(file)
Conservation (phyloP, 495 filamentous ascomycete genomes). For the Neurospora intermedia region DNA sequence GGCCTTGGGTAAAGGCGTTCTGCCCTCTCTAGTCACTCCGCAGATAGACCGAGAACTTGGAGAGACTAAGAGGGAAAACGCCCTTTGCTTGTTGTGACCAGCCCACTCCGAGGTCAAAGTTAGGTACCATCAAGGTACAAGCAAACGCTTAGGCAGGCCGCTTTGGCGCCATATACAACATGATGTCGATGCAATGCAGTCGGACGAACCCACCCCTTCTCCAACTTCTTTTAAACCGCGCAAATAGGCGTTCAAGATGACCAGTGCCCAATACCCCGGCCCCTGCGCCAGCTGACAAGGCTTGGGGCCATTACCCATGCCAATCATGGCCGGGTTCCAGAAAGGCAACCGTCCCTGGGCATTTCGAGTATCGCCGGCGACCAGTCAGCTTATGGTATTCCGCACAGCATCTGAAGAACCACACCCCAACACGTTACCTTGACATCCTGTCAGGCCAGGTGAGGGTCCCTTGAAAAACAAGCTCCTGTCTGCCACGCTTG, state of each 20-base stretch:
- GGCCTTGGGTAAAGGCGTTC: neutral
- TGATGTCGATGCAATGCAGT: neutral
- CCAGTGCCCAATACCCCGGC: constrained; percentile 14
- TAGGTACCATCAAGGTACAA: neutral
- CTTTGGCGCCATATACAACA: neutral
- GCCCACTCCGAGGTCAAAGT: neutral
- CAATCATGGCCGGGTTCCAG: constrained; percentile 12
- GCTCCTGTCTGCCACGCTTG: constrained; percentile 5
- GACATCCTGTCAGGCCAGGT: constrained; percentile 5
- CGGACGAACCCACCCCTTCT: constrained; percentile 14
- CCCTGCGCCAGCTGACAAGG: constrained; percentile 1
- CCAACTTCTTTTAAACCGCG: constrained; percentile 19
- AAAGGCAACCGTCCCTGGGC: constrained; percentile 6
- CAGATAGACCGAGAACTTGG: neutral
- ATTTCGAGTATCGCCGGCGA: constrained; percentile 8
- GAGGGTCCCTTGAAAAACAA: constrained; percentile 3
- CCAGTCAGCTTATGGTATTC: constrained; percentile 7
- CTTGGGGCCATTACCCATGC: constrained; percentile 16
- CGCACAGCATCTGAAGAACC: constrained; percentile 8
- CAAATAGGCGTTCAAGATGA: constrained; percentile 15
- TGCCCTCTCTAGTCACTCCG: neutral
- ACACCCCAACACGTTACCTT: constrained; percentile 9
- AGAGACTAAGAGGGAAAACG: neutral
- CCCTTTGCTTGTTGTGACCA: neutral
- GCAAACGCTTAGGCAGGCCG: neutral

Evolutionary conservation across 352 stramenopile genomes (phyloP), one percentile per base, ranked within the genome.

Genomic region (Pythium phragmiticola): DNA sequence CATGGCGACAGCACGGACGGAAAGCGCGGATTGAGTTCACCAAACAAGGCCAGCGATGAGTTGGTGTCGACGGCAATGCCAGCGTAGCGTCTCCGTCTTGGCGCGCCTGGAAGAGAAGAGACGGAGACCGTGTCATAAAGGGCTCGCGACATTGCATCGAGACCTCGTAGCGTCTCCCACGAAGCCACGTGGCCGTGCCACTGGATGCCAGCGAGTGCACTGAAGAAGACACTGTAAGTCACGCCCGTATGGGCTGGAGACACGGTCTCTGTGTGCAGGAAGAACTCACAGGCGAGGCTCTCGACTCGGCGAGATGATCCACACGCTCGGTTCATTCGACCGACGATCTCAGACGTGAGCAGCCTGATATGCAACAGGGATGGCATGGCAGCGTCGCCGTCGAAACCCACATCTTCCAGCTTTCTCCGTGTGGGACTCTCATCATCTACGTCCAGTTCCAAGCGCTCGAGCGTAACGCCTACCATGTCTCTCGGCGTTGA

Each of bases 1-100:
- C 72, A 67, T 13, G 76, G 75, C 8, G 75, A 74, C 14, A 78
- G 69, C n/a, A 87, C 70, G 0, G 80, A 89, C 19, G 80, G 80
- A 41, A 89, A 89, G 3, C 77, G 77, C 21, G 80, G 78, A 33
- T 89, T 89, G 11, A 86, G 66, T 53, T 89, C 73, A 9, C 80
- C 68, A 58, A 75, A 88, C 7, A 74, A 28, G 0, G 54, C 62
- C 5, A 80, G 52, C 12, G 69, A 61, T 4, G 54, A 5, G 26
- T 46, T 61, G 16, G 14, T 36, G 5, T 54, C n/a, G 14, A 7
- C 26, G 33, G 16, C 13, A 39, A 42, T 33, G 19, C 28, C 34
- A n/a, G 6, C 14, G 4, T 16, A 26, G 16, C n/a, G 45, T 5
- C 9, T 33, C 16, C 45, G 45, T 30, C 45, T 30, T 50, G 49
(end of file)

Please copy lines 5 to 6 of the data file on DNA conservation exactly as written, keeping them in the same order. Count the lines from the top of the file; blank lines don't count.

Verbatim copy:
- TAGGTACCATCAAGGTACAA: neutral
- CTTTGGCGCCATATACAACA: neutral